The French Occupation Of The Ruhr
The German government couldn’t keep up with its reparations payments. By 1923, they were missing payments regularly, claiming that the burden was too much for them to handle. But the French were sure that this was a deliberate offense meant to test how far the Germans could provoke them. They struck back.
French and Belgian troops marched on Germany and took a part of the country called the Ruhr. This was Germany’s main center of coal, iron, and steel production. Without it, the German economy was completely crippled.
The people of the Ruhr tried to resist the occupation through passive resistance. They marched on strike, refusing to work for the French occupiers. It didn’t do any good. The French arrested the protesters and brought in their own workers to operate the mines. Peaceful resistance, the Germans were learning, was not working.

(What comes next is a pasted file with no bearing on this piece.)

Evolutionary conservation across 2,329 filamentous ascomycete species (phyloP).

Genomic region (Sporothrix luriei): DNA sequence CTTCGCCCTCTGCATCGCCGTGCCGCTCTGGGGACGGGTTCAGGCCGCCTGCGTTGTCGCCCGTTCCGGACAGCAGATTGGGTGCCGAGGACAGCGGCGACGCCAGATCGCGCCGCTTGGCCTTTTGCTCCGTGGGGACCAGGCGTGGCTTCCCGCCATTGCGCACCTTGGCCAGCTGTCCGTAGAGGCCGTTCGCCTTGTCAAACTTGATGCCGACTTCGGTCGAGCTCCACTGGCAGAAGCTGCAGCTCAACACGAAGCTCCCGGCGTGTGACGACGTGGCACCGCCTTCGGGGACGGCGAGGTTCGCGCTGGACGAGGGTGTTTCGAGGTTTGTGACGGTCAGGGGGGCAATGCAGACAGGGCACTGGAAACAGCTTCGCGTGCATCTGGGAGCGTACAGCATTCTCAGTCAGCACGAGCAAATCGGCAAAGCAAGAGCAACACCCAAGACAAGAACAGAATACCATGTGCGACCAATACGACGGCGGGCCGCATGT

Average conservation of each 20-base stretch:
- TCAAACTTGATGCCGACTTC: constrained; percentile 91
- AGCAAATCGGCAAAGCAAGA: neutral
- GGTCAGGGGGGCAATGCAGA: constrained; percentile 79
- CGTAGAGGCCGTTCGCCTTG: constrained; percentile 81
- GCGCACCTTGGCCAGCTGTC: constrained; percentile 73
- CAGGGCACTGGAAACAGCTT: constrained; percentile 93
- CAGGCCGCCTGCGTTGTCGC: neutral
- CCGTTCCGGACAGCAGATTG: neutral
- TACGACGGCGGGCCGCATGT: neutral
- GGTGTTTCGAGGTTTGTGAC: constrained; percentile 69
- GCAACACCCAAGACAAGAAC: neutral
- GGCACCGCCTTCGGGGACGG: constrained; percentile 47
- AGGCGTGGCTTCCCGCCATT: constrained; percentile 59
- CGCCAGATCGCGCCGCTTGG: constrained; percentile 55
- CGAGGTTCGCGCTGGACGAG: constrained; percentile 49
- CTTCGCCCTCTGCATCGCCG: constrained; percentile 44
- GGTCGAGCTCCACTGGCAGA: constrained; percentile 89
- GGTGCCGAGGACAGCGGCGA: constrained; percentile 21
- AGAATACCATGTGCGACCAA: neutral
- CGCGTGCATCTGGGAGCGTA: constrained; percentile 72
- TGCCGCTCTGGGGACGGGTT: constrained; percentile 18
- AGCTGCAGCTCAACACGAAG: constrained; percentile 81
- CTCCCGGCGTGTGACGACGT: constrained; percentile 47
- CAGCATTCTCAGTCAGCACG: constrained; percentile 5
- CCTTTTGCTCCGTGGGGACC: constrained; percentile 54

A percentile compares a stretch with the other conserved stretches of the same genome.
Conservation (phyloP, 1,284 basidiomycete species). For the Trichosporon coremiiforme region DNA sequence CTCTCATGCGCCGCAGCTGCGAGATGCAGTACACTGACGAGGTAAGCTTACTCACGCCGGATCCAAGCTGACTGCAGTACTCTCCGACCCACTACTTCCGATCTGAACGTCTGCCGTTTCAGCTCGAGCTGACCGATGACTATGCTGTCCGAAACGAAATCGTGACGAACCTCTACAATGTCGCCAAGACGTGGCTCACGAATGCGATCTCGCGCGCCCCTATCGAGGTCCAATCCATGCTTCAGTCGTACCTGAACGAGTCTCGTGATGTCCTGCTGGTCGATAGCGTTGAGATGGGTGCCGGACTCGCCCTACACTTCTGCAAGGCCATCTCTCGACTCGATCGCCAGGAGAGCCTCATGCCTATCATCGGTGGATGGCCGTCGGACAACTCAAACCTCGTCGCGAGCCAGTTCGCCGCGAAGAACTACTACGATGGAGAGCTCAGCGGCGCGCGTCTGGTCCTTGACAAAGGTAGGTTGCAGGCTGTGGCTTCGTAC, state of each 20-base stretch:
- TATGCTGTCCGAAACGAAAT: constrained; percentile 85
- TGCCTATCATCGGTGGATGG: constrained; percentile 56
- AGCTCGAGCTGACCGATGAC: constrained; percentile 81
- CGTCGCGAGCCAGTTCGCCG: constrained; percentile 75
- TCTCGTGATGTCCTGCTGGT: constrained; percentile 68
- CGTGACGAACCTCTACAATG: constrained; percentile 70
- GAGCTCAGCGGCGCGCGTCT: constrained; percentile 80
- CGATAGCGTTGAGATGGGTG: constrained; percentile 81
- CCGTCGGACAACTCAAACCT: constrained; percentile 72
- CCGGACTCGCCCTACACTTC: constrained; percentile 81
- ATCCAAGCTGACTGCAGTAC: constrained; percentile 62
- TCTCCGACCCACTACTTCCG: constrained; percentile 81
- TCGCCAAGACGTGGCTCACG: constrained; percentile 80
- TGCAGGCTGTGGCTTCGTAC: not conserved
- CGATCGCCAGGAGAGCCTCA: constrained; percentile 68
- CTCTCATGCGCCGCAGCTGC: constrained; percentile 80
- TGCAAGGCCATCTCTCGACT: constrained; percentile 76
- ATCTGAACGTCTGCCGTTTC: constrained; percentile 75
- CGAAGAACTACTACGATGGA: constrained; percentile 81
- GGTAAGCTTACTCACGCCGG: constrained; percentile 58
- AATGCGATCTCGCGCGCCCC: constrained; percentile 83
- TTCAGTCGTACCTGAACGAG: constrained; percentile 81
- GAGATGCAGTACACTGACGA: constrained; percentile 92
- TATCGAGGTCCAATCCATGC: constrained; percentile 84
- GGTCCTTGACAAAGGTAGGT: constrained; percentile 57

When the Germans caught up on their payments in 1925, the French left the Ruhr. By then, though, it was clear that land could be annexed and taken from the Germans at any moment. Slowly, the idea of tearing up the Treaty of Versailles was starting to seem more reasonable.